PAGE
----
"What do you do all day?" asked John, a non-retired friend, a year or two after we left the workforce. My husband jumped in to reply: "I don't know, but it takes us all day to get it done."
Our retired friends smile and nod in agreement when we tell them that story, but when I think back, I remember that I had been a retirement skeptic too. A Registered Nurse for thirty-five years, I'd never known a life not filled with work. Those years had ultimately led me to an executive nurse position in the fast paced world of hospital crises. Each day had held new and urgent challenges; nothing was ever predictable or mundane, and truth be told, I'd probably developed an adrenalin addiction by the end of my career. I couldn't imagine a life filled with nothing to do.
I had to admit though, that I was exhausted by my sixty hour work weeks. I would have willingly exchanged them for a more balanced life, but didn't know how to do that. This emotional unease consumed me for most of the final years of my work life. My husband, Bob, couldn't understand me; he'd already retired and had been waiting for the past five years for me to join him. He wanted to travel in our RV, and he especially wanted to spend the Canadian winters in the warm southern states of America.
The idea of an extended winter vacation was very appealing to me, but I knew full well that retirement wasn't a vacation. It was a permanent, unknown future; an empty, black universe. Armed with colleagues' assurances of consulting projects upon my return, I finally bit the bullet. This was the sop I offered Bob: I'll retire now and travel for the winter but I'll work again when we come home in spring.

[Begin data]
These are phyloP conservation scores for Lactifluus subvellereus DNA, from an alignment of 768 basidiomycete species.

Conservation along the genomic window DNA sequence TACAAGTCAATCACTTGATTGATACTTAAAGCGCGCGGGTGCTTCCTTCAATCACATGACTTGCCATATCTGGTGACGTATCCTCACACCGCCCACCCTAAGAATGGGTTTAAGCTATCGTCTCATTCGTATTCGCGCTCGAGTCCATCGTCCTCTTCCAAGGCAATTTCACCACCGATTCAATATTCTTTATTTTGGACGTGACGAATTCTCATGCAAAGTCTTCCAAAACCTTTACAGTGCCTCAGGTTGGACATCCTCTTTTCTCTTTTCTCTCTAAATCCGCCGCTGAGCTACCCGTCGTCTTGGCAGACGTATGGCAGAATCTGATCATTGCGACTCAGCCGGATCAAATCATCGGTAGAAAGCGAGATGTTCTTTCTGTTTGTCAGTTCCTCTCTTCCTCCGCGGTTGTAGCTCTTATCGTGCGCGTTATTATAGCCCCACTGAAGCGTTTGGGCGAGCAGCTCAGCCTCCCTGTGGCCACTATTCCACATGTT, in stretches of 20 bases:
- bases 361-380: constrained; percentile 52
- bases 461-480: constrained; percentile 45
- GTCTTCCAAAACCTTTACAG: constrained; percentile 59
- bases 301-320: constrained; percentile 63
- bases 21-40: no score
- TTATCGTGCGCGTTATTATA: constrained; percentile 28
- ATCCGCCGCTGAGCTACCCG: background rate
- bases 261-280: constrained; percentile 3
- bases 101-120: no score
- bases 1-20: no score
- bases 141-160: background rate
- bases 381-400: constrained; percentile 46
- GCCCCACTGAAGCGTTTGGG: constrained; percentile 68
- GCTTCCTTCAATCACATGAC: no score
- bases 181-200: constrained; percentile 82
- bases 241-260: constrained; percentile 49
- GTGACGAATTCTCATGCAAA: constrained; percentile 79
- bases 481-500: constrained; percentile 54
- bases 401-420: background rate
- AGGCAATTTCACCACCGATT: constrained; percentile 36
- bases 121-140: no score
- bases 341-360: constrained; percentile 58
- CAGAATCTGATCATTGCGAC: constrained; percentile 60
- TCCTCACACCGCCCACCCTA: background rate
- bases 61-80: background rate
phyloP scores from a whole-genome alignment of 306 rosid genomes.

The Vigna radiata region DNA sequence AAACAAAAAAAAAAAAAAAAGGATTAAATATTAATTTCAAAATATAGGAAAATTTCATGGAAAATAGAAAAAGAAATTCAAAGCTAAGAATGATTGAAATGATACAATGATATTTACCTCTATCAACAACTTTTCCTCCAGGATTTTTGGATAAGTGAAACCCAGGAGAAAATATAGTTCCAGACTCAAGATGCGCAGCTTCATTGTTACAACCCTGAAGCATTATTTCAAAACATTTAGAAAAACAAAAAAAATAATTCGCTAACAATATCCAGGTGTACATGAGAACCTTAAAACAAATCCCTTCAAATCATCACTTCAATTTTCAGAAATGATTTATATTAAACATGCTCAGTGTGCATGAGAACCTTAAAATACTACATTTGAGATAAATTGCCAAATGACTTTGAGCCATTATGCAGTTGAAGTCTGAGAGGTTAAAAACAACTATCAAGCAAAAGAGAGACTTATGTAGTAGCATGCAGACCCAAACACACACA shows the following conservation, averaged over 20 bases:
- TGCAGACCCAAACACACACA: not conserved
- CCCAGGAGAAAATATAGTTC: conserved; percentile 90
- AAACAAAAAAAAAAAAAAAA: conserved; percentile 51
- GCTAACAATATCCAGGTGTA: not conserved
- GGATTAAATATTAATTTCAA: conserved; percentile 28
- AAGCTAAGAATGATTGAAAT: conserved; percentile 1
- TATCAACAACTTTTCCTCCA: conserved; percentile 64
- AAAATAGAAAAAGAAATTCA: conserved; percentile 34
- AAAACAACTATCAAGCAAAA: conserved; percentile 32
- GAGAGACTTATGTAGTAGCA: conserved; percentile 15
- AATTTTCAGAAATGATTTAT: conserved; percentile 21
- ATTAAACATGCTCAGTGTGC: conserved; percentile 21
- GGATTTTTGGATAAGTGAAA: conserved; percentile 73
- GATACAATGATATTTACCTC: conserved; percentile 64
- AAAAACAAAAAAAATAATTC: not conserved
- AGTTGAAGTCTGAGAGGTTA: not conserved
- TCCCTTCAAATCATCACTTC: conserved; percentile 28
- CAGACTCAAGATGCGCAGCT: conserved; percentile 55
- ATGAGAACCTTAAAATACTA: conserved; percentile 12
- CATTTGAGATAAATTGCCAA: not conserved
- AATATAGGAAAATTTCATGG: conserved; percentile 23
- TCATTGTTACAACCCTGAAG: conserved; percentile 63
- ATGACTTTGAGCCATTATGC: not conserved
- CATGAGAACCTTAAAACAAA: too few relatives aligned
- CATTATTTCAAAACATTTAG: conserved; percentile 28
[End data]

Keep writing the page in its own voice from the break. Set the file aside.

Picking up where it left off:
So armed with our Next Exit highway travel book, we joined the community of Canadian Snowbirds. We intended to spend several weeks travelling through other southern states en route to our final destination in Texas' Rio Grande Valley. The Victoria Palms RV Resort in Donna, Texas awaited us.
In those travel weeks, I almost lost my mind. I had no freedom to come and go, no crises to manage, and only my husband to talk to. Trapped in a vehicle for days on end, I lost my sense of self. Although I fully understood the cause of my dis-ease, I couldn't dismiss or modify it so became irritable and weepy. Poor Bob was completely unprepared for this new (retired) me.
We finally arrived at Victoria Palms, the self-described "premier age-qualified RV Resort of the Rio Grande Valley... catering to those fifty-five and older." Lush greenery and flowering hibiscus trees surrounded us as we drove through the grounds on a boulevard lined with palm trees. Finally at our reserved spot, Bob proceeded to back the vehicle into our site only to find ourselves suddenly surrounded by smiling people who'd gathered to assist and welcome us.
Everyone was warm and friendly, introduced themselves, then asked where we were from and how long we were staying. Many of them were Canadians, representing nearly every province, and even more were Americans from all parts of the United States. "You're gonna love it here" they all said "we sure do. If you're staying here for the winter, you are Winter Texans, just like us." It was at that moment that we understood the lettering we'd noticed on decals in the back window of vehicles we'd passed on our drive through the park.